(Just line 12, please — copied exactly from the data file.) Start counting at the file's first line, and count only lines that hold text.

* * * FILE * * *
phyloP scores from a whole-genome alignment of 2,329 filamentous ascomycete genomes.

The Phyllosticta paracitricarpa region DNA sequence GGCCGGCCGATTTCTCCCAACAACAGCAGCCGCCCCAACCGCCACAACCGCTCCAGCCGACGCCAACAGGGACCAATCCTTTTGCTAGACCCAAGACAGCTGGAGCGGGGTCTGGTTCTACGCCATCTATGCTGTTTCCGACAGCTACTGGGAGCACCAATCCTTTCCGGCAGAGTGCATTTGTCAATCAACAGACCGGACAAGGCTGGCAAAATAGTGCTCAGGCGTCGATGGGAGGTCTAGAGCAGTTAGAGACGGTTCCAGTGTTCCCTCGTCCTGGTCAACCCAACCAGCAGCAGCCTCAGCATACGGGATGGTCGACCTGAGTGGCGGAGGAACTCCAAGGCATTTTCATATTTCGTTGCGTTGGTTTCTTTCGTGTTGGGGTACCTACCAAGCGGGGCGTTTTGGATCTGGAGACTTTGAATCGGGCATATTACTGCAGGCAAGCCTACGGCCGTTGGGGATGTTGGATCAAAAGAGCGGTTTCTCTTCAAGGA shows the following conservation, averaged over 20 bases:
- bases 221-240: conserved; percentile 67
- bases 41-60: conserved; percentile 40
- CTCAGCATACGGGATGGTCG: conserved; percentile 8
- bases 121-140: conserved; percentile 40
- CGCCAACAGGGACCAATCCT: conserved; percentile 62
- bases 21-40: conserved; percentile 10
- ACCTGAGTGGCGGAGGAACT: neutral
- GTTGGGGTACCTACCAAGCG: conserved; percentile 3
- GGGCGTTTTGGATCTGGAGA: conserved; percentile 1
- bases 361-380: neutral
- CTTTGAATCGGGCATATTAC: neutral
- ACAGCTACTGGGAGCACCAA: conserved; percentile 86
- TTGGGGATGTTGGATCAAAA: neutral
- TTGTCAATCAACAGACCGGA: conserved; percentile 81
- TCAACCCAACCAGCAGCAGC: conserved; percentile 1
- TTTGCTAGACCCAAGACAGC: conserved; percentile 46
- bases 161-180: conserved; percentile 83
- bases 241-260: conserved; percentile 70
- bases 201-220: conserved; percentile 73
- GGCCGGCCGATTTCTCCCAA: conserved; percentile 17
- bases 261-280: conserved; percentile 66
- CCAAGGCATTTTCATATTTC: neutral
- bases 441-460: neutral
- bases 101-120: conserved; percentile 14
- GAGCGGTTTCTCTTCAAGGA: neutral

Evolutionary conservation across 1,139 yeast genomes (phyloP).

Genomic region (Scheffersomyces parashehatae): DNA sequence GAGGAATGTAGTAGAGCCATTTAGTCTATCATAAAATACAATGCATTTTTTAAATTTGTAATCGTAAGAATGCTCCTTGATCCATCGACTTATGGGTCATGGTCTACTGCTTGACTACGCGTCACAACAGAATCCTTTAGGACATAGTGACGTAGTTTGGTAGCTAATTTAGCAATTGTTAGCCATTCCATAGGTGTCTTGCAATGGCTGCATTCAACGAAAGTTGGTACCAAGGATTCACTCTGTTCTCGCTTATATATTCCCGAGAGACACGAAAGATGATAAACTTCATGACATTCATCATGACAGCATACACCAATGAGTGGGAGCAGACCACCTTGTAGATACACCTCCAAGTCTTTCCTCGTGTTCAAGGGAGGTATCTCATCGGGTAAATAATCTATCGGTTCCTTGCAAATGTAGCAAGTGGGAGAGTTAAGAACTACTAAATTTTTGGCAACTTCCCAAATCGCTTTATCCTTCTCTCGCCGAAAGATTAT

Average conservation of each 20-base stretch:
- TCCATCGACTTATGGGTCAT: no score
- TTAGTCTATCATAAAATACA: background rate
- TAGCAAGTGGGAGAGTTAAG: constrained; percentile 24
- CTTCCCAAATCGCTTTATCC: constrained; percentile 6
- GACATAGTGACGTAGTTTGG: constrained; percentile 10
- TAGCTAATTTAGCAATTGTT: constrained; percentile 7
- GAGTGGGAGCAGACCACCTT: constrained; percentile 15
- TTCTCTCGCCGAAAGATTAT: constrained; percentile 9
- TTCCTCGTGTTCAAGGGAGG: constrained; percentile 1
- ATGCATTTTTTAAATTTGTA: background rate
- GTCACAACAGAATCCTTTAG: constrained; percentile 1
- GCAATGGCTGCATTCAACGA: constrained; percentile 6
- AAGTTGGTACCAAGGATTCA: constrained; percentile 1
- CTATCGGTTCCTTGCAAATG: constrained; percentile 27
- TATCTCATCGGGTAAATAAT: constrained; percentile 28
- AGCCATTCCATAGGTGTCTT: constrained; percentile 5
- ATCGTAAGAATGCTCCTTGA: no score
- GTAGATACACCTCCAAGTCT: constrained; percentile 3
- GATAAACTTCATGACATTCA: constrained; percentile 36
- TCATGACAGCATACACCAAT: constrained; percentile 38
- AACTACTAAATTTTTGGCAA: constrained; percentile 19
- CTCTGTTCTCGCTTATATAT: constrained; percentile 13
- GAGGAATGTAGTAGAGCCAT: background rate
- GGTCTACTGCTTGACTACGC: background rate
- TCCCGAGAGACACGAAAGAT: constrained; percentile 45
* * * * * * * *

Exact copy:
- bases 361-380: neutral